2019 Biennial
Floor 6

Solo en Inglès

Find sound descriptions and transcriptions of all works with sound, as well as an audio description of Carolyn Lazard's work.

Transcription: Ellie Ga

Gyres, 2019

Sound description: The shuffling of photographs on a table’s surface. A light switch flips, making the top video begin. A photograph slides into the center.

Ellie Ga: I was supposed to meet the oceanographer at the annual Beachcomber’s Convention in Ocean Shores, Washington State. The trip had been planned for a long time. Then it so happened that my mom died. 

[The artist swipes the photograph from its spot] 

Ellie Ga: “Then it so happened,” such a weird way to say it. I thought I wouldn’t be able to make it to the Beachcomber’s Convention, but the wake and the funeral were organized so quickly. 

[Photograph of funeral parlor interior slides on table into view]

Ellie Ga: My dad had died a couple of months before. [rustling of photographs] There’s this thing at the funeral home about putting personal objects in the display case to make the room feel more homey. My brothers must have put my mother’s dolls in there.

[Photograph placed on the table] 

Ellie Ga: I think they were porcelain. Besides the dolls, the other objects on display were put in the open coffin, next to my mother, like the ancient Egyptian tradition, entombed with valuables and useful things for the afterlife. When I walked up to the coffin, in the coffin, on display, was a pack of cigarettes, the novel Catcher in the Rye, which was banned from being taught at the high school where she worked. 

[Sliding of photograph]

Ellie Ga: There was a pack of post-it notes. She was constantly writing notes to herself, they were all over the house, especially her spot at the kitchen table. People thought it was a quirk, but it was a marker of the deterioration of her mental health over the years. At the funeral, my brother gave me the book In Patagonia, a belated Christmas present. He always wanted to know what to give me for Christmas. He’d obsess over it. Maybe because he was―or I guess is―mentally ill. He kept emailing me. Finally I wrote him back: “okay, why don’t you get me Bruce Chatwin’s In Patagonia?” I would reread it around the time my brother fell―or threw himself―out a window.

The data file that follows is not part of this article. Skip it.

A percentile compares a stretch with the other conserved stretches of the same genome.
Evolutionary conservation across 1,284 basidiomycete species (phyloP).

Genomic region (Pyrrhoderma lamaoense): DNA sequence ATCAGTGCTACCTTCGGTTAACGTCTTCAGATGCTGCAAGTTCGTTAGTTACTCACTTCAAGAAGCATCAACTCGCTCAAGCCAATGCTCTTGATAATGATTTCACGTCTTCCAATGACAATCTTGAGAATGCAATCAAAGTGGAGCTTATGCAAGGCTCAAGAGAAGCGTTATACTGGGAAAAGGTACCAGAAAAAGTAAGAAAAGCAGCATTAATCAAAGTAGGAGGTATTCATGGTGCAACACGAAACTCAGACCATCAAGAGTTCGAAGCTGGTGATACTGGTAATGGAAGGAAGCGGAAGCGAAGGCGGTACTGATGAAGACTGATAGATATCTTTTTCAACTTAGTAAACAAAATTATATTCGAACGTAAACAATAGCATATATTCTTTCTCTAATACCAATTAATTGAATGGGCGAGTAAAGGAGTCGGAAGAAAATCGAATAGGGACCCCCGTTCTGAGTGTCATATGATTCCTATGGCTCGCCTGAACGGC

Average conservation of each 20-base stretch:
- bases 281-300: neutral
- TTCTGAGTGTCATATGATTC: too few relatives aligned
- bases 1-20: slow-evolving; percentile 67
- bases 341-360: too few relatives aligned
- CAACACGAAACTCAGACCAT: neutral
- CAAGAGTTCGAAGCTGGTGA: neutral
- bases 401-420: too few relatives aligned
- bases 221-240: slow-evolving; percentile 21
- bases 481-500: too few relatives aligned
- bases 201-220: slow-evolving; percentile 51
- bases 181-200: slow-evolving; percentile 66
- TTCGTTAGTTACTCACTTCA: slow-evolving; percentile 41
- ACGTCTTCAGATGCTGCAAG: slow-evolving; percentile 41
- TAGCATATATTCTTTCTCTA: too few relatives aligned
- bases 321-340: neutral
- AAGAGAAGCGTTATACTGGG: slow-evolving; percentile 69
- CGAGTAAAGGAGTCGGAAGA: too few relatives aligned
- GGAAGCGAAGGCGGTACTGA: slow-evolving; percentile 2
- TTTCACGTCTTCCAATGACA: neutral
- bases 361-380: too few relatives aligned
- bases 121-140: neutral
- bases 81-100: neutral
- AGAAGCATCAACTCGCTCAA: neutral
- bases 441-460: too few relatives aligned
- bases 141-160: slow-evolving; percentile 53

[Photographs are swiped from their spot on the table, sliding noisily. A silence video plays]

Ellie Ga: After my mom’s funeral, I went straight to the Annual Beachcomber’s Convention, in Ocean Shores in Washington State. I pay my three dollar admission fee, and I enter the fair. Filled with tables, covered with stuff that people have found on the beaches, that craftspeople make from the things they find on the beaches, and the blue and red ribbons given out at the beachcombing contest. Entries were sorted into categories.

[Images swiped and rustled] 

Ellie Ga: So there’s the oceanographer’s table―it’s pretty obvious, I think it was the first thing I noticed when I walked in―with a banner for his magazine: The Beachcomber’s Alert. The oceanographer has been mapping the rotations of ocean gyres. Gyres are turnings, a combination of wind patterns and currents. He’s been calculating how long it takes for flotsam to orbit on these gyres. He calls it gyre memory. Either the flotsam gets spit out and eventually washes ashore, or it’s broken down and gets sucked into what he’s named the Great Oceanic Garbage Patches. . . .essentially toxic plastic soups.

[The rustling of photographs, swiping sound]

Ellie Ga: The oceanographer has all this stuff on his table. The stuff he’s been studying: one of the twenty-nine-thousand bath toys that fell off a cargo ship in the Pacific Ocean; one of the 61,000 Nike sneakers lost at sea in 1990, on its way from South Korea to the U.S.; one of the 34,000 hockey gloves that went overboard in 1994. “It’s free data,” he says. To launch that many drifters, hi-tech GPS floating devices, at one place and at one time, would cost way too much money. He says that beachcombing is the poor person’s oceanography. In a way all these people here, these beachcombers, are his research assistants. Everybody wants to show him the stuff they’ve been finding on the beaches. I can’t really have a conversation with him with all the people coming by, so I go outside to the parking lot of the convention center.